"When I'm not depressed, I'm the least depressed human being on Earth," he says triumphantly in an interview in Jerusalem's Mishkenot Sha'ananim, where he and Sarah were invited by the Jerusalem Foundation to stay for a few days. "I don't repress bad memories. They are part of my life; everything I am is a result of everything that came before."
His father died three days after Nuland was named chief resident in surgery at Yale-New Haven Hospital; since then, Nuland says, he "understands" his father more, although forgiving him is still too painful to contemplate.
Asked what advice he would give to youngsters raised by a parent with mental illness, Nuland says: "Nobody can cope alone. One needs a 'paid best friend' - a trained psychotherapist who offers understanding, kindness, gentleness and guidance. It costs lots of money and requires a big commitment of time. I don't see how any child can get out of such a situation without a professional therapist. As a child, I knew things were bad, and I made up imaginary scenarios, but nothing helped. A good sibling relationship or friend can help, but a child can't get enough insight into the problem just from that."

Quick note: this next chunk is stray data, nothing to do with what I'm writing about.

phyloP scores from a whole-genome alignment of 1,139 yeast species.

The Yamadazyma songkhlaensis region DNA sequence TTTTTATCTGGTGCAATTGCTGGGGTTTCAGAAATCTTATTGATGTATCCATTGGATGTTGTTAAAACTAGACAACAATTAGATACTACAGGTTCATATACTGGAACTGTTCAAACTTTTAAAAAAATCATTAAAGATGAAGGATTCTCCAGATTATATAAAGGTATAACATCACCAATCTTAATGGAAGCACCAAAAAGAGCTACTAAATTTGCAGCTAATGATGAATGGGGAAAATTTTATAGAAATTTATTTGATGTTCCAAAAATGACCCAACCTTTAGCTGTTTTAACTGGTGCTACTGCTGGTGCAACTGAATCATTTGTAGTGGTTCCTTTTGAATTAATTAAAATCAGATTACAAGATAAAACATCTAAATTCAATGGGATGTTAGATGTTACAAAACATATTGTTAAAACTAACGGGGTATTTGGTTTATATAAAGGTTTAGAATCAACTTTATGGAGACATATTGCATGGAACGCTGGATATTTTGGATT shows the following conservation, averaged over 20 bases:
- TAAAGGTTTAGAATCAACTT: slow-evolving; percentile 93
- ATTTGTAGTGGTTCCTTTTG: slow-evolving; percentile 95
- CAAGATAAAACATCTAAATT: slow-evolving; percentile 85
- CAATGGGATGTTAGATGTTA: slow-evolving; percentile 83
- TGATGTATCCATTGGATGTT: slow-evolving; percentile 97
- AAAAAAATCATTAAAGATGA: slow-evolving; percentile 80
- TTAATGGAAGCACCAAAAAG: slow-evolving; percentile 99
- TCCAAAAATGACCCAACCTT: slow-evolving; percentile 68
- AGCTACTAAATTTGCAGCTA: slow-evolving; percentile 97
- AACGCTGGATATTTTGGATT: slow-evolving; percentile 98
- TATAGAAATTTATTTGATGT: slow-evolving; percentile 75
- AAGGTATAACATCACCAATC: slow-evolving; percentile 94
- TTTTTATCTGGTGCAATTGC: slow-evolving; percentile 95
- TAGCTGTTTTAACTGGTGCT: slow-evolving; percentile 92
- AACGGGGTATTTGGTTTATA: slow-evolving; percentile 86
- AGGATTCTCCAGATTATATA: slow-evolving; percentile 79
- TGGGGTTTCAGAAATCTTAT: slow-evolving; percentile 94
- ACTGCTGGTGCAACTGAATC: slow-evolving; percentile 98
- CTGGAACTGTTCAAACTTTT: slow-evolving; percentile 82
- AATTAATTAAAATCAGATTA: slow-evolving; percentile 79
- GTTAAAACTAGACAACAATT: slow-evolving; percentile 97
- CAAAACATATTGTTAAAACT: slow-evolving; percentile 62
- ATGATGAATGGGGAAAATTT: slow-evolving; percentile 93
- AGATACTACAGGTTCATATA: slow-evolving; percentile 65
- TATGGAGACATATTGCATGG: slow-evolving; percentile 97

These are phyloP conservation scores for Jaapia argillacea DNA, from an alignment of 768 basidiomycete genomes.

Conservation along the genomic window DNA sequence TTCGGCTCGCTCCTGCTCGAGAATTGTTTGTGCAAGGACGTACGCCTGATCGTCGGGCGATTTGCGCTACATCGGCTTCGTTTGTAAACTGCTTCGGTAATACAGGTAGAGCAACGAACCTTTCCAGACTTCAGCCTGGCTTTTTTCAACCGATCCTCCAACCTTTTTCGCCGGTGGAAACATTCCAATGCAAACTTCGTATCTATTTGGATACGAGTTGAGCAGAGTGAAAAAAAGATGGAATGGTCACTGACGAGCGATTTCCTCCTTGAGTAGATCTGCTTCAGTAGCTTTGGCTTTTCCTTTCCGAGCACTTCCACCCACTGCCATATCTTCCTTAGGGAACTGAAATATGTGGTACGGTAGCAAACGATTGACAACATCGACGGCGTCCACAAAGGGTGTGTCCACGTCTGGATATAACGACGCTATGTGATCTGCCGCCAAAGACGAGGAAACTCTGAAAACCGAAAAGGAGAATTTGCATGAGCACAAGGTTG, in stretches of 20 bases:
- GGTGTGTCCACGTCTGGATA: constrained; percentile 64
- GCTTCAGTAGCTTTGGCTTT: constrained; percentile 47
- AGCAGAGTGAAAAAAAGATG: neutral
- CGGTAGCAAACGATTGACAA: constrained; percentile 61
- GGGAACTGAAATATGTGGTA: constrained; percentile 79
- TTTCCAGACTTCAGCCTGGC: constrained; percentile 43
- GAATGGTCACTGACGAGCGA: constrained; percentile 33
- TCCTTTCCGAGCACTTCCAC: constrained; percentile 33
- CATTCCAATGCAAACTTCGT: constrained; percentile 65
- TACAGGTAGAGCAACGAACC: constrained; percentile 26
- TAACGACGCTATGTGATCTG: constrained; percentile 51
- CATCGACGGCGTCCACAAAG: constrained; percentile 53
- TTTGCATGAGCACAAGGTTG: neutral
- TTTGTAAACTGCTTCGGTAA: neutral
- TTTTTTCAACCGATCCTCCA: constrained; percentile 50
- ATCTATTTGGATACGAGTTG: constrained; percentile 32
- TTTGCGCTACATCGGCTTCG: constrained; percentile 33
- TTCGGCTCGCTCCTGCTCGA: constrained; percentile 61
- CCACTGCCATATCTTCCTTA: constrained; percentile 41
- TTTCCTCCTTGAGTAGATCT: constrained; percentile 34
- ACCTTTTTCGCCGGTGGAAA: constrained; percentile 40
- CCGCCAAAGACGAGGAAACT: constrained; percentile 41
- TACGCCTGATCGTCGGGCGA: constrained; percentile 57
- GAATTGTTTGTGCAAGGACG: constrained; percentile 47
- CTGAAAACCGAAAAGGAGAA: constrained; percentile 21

He thinks it is "utter nonsense just to give pills to the mentally disturbed. A chemical imbalance may have been caused by psychological changes. I don't doubt that are certain mental illnesses, such as bipolar disease, that are largely chemical in nature, but the environment and experiences have a very important role."
NULAND SAID he was bowled over by Israel and intends to visit again. "We were always told how brusque Israelis are, so I wasn't prepared for the warmth and kindness and ease in which people get along with each other. Everybody seems to be equal, and we found that so engaging. Israel is something you have to see to believe. Some American Jews are resentful of how often Israel is thrown in their face. But only when you are here, in 24 hours, do you know what those committed to Israel are talking about. You have to experience it!"